Photos snapped of license plates by motion-activated cameras are helping Fairfax County police solve crimes they might not otherwise decipher. License plate–reader cameras, in the past year, have helped police arrest a child pornography suspect, bust up a Tysons theft ring, locate stolen cars, and find missing people.
The technology is helping to change policing, says Holly Beilin, spokeswoman for Flock Safety, the company that provides the cameras to Fairfax County and about 100 other Virginia police departments.
Beilin says often a vehicle image and a license plate number are the most useful investigative leads a detective may have.
“LPR cameras are very specifically calibrated to be able to hone in on a license plate, even if the vehicle is going very fast and is far away. They can also see license plates at night. The software in the cameras then compares that plate to different state and national crime databases, like the FBI National Crime Information Center or the Amber Alert database,” says Beilin.
The cameras capture not only the plate number, but the color, make, and model of the vehicle, as well as whether it has something specific, such as a roof rack. They are able to track whether a vehicle has been stolen and whether it’s associated with a known criminal.
“When these cameras go into the ground, clearance rates start to go up. We see that crimes are being solved more quickly and are more likely to be solved in a community with these safety cameras,” Beilin says. The police department stores the data for 30 days.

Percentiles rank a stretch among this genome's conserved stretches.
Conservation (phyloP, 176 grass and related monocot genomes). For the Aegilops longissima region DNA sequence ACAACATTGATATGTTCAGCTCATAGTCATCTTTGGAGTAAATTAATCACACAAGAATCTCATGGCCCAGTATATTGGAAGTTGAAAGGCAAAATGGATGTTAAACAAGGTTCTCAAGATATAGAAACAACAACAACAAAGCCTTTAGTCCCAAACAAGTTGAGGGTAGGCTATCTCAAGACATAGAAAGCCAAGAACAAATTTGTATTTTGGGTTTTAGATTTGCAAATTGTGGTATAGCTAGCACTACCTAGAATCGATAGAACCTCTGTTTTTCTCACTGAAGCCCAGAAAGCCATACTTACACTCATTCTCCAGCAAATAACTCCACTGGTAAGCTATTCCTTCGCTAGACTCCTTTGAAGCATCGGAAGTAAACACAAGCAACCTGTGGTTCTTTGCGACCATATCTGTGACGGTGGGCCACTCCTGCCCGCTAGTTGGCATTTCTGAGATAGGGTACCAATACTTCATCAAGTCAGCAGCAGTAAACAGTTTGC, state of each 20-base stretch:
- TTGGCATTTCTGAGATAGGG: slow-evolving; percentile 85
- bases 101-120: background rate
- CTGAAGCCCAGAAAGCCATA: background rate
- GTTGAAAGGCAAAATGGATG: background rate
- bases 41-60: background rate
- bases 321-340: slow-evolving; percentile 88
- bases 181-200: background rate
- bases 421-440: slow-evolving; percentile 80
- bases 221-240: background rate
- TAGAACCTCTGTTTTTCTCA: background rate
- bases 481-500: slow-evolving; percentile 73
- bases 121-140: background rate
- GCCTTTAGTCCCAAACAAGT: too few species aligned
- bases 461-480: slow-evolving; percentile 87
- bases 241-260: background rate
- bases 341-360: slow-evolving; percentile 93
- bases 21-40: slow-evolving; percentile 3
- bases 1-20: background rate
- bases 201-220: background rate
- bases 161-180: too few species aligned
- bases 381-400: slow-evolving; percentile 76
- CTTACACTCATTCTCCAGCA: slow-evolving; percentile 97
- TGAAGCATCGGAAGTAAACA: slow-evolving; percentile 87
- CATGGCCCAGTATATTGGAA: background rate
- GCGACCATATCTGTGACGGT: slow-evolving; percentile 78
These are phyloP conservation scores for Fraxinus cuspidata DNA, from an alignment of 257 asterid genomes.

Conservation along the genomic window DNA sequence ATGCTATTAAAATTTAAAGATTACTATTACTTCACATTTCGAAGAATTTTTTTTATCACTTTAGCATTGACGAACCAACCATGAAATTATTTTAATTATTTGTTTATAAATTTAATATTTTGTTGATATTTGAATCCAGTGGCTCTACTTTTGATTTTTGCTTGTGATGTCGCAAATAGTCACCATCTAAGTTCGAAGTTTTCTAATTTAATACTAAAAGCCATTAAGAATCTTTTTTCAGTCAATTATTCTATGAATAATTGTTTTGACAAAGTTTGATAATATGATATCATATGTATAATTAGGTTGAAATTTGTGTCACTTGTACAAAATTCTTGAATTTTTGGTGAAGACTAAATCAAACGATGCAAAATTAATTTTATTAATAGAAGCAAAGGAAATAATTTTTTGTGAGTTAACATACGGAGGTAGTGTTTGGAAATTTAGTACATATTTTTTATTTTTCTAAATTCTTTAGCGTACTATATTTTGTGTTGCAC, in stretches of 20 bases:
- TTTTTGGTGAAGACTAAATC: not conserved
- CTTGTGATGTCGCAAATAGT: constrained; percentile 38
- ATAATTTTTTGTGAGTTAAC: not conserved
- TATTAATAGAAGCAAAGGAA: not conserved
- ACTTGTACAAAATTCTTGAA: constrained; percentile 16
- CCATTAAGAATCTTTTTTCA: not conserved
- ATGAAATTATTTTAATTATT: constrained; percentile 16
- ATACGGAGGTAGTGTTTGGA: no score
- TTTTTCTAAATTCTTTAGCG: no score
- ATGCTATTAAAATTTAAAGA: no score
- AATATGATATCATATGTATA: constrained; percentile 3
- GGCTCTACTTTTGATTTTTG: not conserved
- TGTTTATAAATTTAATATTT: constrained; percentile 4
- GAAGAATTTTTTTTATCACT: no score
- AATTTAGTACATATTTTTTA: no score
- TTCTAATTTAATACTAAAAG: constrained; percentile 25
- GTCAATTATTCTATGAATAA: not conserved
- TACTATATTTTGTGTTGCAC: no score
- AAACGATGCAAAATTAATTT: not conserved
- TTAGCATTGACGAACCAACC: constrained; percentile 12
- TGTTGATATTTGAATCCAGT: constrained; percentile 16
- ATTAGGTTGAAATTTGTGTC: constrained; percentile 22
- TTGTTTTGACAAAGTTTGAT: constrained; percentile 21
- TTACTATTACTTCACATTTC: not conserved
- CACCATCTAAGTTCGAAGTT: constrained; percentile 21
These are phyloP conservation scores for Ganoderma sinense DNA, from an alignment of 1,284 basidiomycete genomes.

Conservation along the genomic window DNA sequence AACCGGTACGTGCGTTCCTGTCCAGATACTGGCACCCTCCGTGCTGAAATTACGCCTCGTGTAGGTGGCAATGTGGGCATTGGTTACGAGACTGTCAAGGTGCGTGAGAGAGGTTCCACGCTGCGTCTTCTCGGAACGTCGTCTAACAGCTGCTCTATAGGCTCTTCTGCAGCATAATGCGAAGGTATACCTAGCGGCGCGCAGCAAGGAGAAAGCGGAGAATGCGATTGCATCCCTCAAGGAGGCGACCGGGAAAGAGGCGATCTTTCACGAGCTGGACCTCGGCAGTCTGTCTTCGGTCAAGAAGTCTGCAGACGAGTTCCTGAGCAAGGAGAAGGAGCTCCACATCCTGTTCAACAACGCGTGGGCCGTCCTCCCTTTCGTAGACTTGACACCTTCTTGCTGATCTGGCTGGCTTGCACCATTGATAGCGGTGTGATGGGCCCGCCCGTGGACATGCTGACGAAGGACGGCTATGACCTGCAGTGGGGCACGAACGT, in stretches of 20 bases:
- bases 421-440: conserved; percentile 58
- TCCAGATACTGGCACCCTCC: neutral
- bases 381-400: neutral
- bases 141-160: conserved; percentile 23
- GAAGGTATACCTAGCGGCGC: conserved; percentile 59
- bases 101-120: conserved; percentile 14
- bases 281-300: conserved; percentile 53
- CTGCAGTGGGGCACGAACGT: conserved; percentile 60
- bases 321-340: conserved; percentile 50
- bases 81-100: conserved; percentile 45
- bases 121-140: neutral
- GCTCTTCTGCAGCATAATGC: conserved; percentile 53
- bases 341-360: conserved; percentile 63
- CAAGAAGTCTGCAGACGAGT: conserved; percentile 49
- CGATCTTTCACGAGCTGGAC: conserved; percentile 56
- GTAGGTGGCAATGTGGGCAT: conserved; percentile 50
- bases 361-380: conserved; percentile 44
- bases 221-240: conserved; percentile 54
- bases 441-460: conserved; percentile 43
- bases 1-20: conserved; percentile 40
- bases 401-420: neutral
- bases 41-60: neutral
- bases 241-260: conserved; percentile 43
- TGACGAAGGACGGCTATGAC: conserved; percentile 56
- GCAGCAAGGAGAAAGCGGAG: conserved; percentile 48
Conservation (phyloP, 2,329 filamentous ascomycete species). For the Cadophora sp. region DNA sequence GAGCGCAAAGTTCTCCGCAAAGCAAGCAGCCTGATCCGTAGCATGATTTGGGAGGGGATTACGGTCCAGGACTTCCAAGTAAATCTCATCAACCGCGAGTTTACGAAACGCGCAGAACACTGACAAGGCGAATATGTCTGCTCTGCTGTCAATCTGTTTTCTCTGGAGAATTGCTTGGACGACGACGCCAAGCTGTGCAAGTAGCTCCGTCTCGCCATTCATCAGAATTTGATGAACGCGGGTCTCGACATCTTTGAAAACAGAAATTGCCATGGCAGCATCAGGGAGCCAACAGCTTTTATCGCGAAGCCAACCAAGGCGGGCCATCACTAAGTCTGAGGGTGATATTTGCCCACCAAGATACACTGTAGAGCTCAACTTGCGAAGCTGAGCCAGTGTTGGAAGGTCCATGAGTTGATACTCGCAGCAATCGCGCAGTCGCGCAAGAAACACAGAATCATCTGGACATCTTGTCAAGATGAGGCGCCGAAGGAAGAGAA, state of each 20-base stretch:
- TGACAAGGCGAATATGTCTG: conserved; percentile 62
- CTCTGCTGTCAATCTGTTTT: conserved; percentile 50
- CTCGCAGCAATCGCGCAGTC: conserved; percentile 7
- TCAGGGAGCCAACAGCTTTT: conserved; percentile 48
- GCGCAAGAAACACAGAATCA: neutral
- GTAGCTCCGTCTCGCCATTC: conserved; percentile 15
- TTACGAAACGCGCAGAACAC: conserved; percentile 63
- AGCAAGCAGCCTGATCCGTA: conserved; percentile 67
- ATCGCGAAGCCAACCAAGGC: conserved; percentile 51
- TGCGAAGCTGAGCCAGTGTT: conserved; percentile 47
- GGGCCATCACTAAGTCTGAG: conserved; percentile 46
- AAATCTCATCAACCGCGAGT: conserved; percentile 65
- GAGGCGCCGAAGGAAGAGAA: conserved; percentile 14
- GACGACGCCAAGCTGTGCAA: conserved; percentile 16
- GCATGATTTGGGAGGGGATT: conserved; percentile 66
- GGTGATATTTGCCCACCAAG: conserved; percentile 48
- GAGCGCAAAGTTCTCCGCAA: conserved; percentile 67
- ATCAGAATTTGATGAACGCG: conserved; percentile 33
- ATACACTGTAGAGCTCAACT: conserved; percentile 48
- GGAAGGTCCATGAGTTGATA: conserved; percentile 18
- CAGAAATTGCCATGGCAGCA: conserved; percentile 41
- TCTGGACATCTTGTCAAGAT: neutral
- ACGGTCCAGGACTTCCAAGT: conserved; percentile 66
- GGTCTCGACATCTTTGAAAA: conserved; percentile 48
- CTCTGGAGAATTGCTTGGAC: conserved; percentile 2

Typically, the cameras are on poles along the side of the road with a solar panel affixed to them or to existing infrastructure, like a light, Beilin says. Fairfax County police declined to disclose the specific locations of its cameras “due to their importance in ensuring the effectiveness of our operations.”
In their first year of operation, which ended in November, the cameras helped Fairfax County with 335 cases. That includes finding 18 missing people, something Beilin says has a direct impact on families.
“Across the country and in Virginia, the Flock LPRs have helped law enforcement identify, literally, hundreds and recover and return safely, literally, hundreds of missing persons. And that ranges from senior citizens who might have dementia or Alzheimer’s who grab a car and get confused and can end up in a different county or even a different state, to folks — especially children, but also adults — that have been intentionally kidnapped and may be being trafficked,” she says.
Fairfax County Chief of Police Kevin Davis sums up the help: “LPR technology has proven to be a game changer for our community. It has enhanced our ability to protect and serve Fairfax County.”
Feature image courtesy Flock Safety
This story originally ran in our February issue. For more stories like this, subscribe to Northern Virginia Magazine.